I suspect that Smith might hesitate to go along with a description of his project in terms of love (cf. Ryan Patrick Hanley, Love’s Enlightenment: Rethinking Charity in Modernity. 2017. New York: Cambridge University Press). Smith, as Hanley illustrates, does see love as a pleasing and beautiful virtue. Love is indeed good for the soul. But by my reading, Smith works less to exhort love in his books than he does to establish and authorize a set of ordinary but beneficial mores, virtues, and institutions in service to the good of humankind. Such mores, virtues, and institutions don’t require extensive affections for others, affections he thinks are mostly beyond the reach of human nature (see Fonna Forman-Barzilai, Adam Smith and the Circles of Sympathy: Cosmopolitanism and Moral Theory. 2010. Cambridge: Cambridge University Press).

In Part VI of TMS (published in 1790) in a chapter called “Of Universal Benevolence,” Smith implicitly instructs the “wise and virtuous man” to “magnanimously” resign “to the will of the great Director of the universe” (TMS, 236). Such resignation does not amount to fatalism, but does require turning from the abstract contemplation of the divine to the activity of assuming and fulfilling local duties. These duties build on the natural orientation of affections, circumscribed by our knowledge and familiarity (TMS, 229). The duties are of “a much humbler department [than the care of the universe], but one much more suitable to the weakness of [man’s] powers and the narrowness of his comprehension; the care of his own happiness, that of his family, his friends, his country” (TMS, 237).

Given our limitations, Smith sees that the good of the whole is often furthered, paradoxically, as we take our focal awareness off of the good of the whole. Like the butcher, the brewer, and the baker, we often serve universal benevolence without entertaining such grand intentions. We “co-operate with the Deity” (TMS, p. 166) through the performance of ordinary, legitimate actions that conduce to the good of the whole, actions that perhaps reflect characteristics of self-restraint and justice, “oeconomy, industry, discretion, attention, and application of thought” (TMS, p. 304).

Hanley frames Our Great Purpose around the notion of “living a better life,” where “a life” is taken as “a trajectory that not only has a beginning and middle and end, but also has a unity to it that enables us to see all its different parts as fitting together in a meaningful way” (p. 1). In pondering what the sage teaches us about building a “life,” perhaps we would do well to think on his life. What can we say about Adam Smith’s “life”? What was the unity of his great purpose?

Hanley reports the inscription on Smith’s grave in Edinburgh’s Canongate churchyard: “Here are deposited the remains of Adam Smith, author of The Theory of Moral Sentiments and Wealth of Nations: He was born, 5th June, 1723. And he died 17th July, 1790.” Of the inscription, Hanley writes, “[it] captures the essential truth of Smith’s life: namely that it lies mainly in his two published books, which together compose the essentials of his system” (p. 5).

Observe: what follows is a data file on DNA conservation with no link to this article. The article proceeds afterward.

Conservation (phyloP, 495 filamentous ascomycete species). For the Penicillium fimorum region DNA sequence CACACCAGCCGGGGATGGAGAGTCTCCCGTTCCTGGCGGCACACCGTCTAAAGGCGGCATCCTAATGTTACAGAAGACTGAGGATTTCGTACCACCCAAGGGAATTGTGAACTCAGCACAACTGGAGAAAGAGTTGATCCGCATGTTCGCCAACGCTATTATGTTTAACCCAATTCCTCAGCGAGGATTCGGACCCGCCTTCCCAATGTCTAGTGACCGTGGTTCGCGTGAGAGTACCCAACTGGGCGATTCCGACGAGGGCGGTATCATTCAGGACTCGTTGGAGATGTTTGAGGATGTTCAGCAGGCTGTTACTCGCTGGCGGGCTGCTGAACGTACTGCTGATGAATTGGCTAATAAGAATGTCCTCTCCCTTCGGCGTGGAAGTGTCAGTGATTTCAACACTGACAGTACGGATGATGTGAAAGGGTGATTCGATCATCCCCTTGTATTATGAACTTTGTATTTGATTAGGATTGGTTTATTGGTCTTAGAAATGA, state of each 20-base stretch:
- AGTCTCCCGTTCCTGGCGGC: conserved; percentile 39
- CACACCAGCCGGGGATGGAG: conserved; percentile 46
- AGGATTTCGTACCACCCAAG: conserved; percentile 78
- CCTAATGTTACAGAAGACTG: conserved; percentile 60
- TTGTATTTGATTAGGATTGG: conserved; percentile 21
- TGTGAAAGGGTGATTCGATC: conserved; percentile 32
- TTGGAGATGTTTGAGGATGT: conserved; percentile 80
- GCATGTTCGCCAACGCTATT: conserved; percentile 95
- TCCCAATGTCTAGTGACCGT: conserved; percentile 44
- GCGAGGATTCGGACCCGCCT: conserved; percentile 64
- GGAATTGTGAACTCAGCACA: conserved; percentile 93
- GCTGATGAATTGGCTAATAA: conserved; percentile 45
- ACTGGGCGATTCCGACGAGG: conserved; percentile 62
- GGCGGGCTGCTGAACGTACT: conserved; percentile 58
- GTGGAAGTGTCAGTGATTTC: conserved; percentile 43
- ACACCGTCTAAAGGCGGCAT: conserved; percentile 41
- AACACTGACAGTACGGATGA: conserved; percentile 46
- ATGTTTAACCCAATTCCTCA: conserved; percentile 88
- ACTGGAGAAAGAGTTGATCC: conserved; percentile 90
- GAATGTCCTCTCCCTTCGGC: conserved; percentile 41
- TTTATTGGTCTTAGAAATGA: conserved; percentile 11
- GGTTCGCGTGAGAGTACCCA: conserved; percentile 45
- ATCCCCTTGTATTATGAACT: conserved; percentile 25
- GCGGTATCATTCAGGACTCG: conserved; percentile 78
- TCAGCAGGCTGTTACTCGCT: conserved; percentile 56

Hanley justifiably focuses on TMS, which Smith considered to be the more important of his two books. But a central part of Smith’s system, a part that flows out of the ethical framework of TMS, is political economy (TMS, pp. 3, 342). Smith’s political economy culminates in the “liberal plan of equality, liberty, and justice” (WN, p. 664), the promotion of which he saw as making a becoming—one might even say loving—use of his life.

Hanley is right to point out that Smith was concerned with the effects of commerce on our moral sensibilities and our well-being. Smith saw that commercial society “changes us and changes how we relate to others,” as Hanley puts it (p. 47). But even while exploring such changes, Smith illustrates how industriousness leads us to “cultivate the ground, to build houses, to found cities and commonwealths, and to invent and improve all the science and arts, which ennoble and embellish human life” (TMS, p. 183). There are tensions in Smith, to be sure. But he is a bit more than the reluctant supporter of commercial society that Hanley sometimes makes him out to be (e.g., pp. 39, 44-48).

Our Great Purpose justly venerates the sage of Glasgow and encourages us to ponder the purpose of our lives. As Hanley emphasizes, Smith indeed calls us to love well and give of our resources. But as readers, interpreters, and emulators of Smith, an important aspect of our purpose is also to carry forward Smith’s project of articulating and promoting the liberal plan. The liberal plan by no means discourages love. But, for the sake of universal benevolence, it centers on dignifying and preserving our “humbler departments” (TMS, p. 237), such as the pursuit of our own happiness, interest, and local affections. Along with Smith, we may appropriately see the promotion of the liberal plan as a key part of our duty to love and serve the well-being of humankind—a great purpose indeed.

Erik W. Matson
New York University